June 10, 2016
Since banks charge transaction fees and bake in markups to exchange rates, the duo’s frequent currency transfers were costing them a small fortune. One year Käärmann thought HSBC had lost some of his Christmas bonus because 500 euros less than expected arrived in his account. ... The Estonian software engineers devised a simple solution: Hinrikus would transfer euros from his Estonian bank account into Käärmann’s Estonian account, while Käärmann would transfer pounds from his British HSBC account to Hinrikus’ at Lloyds. This would save them on international transfer fees, as well as on currency drag since they used the real exchange rate, known as the midmarket rate. Soon they had a Skype chat going with other Estonians who wanted to exchange money this way. Eventually this Skype-linked money exchange forum morphed into TransferWise. ... TransferWise uses a system not unlike the ones big financial institutions use to “cross-trade” securities, without incurring costs or commissions, by internally matching buyers and sellers. In this case the official midmarket price offers clarity–neither side is speculating–so it’s simply a balancing process, as TransferWise’s computers simultaneously verify that both sides have the money ready to swap. Indeed, its matching system means funds rarely cross international borders. ... The company is now producing roughly $5 million in revenue a month versus about $1 million per month a year ago. ... Of the $150 trillion in currency-transfer volume annually, the consumer portion amounts to an estimated $3 trillion. ... Still, that’s a decent-size market, with the revenue generated from it exceeding $45 billion.
A. gambiae has been called the world’s most dangerous animal, although strictly speaking that applies only to the female of the species, which does the bloodsucking and harms only indirectly. Its bite is a minor nuisance, unless it happens to convey the malaria parasite, Plasmodium falciparum, for which it is a primary human vector. Although a huge international effort has cut malaria mortality by about half since 2000, the World Health Organization still estimates there were more than 400,000 fatal cases in 2015, primarily in Africa. Children are particularly susceptible. The Bill and Melinda Gates Foundation prioritized malaria in its more than $500 million commitment to fight infectious disease in developing countries. ... Humans have been at war with members of the family Culicidae for over a century, since the pioneering epidemiologist Sir Ronald Ross proved the role of Anopheles in malaria and U.S. Army Maj. Walter Reed made a similar discovery about Aedes aegypti and yellow fever. The war has been waged with shovels and insecticides, with mosquito repellent, mosquito traps and mosquito-larvae-eating fish, with bed nets and window screens and rolled-up newspapers. But all of these approaches are self-limiting. Puddles fill up again with rain; insects evolve resistance to pesticides; predators can eat only so much. ... If Crisanti’s approach works, you could, in theory, wipe out an entire species of mosquito. You could wipe out every species of mosquito, although you’d need to do them one at a time, and there are around 3,500 of them, of which only about 100 spread human disease. You might want to stop at fewer than a dozen species in three genera—Anopheles (translation: “useless,” the malaria mosquito), Aedes (translation: “unpleasant,” the principal vector for yellow fever, dengue and Zika) and Culex (translation: “gnat,” responsible for spreading West Nile, St. Louis encephalitis and other viruses).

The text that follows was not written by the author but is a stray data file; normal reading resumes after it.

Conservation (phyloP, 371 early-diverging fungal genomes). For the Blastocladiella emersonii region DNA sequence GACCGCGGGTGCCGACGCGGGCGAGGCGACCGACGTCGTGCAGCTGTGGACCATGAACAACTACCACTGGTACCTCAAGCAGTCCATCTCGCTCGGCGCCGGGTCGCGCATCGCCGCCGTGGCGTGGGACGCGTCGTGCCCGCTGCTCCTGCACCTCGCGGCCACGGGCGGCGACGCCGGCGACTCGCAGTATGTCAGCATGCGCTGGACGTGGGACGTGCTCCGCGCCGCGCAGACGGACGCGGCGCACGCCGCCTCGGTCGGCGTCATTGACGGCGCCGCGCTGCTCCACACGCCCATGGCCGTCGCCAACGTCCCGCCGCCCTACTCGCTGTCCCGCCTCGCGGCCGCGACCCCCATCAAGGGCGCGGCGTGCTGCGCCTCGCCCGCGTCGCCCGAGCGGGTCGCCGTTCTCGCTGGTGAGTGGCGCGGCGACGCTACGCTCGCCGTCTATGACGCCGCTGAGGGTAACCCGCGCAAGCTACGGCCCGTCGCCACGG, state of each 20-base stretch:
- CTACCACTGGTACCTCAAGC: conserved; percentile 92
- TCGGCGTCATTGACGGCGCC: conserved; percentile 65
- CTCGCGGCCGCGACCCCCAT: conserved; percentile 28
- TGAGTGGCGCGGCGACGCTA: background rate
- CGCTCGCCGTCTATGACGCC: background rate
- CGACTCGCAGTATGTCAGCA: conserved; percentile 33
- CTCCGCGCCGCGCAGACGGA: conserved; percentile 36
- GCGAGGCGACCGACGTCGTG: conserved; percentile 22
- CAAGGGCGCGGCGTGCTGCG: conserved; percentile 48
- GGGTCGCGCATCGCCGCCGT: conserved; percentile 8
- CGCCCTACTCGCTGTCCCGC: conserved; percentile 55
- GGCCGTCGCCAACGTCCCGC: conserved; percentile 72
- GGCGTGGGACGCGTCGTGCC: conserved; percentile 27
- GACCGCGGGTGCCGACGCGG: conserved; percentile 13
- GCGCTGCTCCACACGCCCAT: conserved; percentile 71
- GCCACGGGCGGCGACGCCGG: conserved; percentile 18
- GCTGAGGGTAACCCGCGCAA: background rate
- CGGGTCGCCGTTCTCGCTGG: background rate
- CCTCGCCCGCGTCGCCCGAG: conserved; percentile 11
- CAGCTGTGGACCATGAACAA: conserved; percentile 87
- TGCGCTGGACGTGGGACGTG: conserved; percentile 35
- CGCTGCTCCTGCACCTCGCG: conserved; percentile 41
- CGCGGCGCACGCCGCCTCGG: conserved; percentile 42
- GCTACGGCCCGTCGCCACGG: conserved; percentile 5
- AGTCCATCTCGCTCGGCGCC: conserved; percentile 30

The goal: neutralize crude oil as an economic weapon and find a way to persuade a hostile kingdom to finance America’s widening deficit with its newfound petrodollar wealth. And according to Parsky, Nixon made clear there was simply no coming back empty-handed. Failure would not only jeopardize America’s financial health but could also give the Soviet Union an opening to make further inroads into the Arab world. ... The basic framework was strikingly simple. The U.S. would buy oil from Saudi Arabia and provide the kingdom military aid and equipment. In return, the Saudis would plow billions of their petrodollar revenue back into Treasuries and finance America’s spending. ... The current tally represents just 20 percent of its $587 billion of foreign reserves, well below the two-thirds that central banks typically keep in dollar assets. Some analysts speculate the kingdom may be masking its U.S. debt holdings by accumulating Treasuries through offshore financial centers, which show up in the data of other countries. ... While oil’s collapse has deepened concern that Saudi Arabia will need to liquidate its Treasuries to raise cash, a more troubling worry has also emerged: the specter of the kingdom using its outsize position in the world’s most important debt market as a political weapon, much as it did with oil in the 1970s.
Being immersed in the mostly white, mostly privileged slice of the DMV (District-Maryland-Virginia), of overinvolved adults and overscheduled kids, I’ve seen plenty of young Katie Ledeckys. I know it’s not just comfort that kills the drive for athletic greatness. It’s options. It’s perspective—the knowledge that deep down, hitting a baseball or swimming fast is hardly the most common route to success. ... On paper Ledecky is like many of the area’s elite, only more so. ... And yet, Ledecky has a relentlessness that even family can have trouble grasping: She swims as if it’s a matter of rent and food. After recording, at 15, the second-fastest time in history to win the 800 in London, she spent the next four years taking full ownership of the event ... She has never lost a major international race.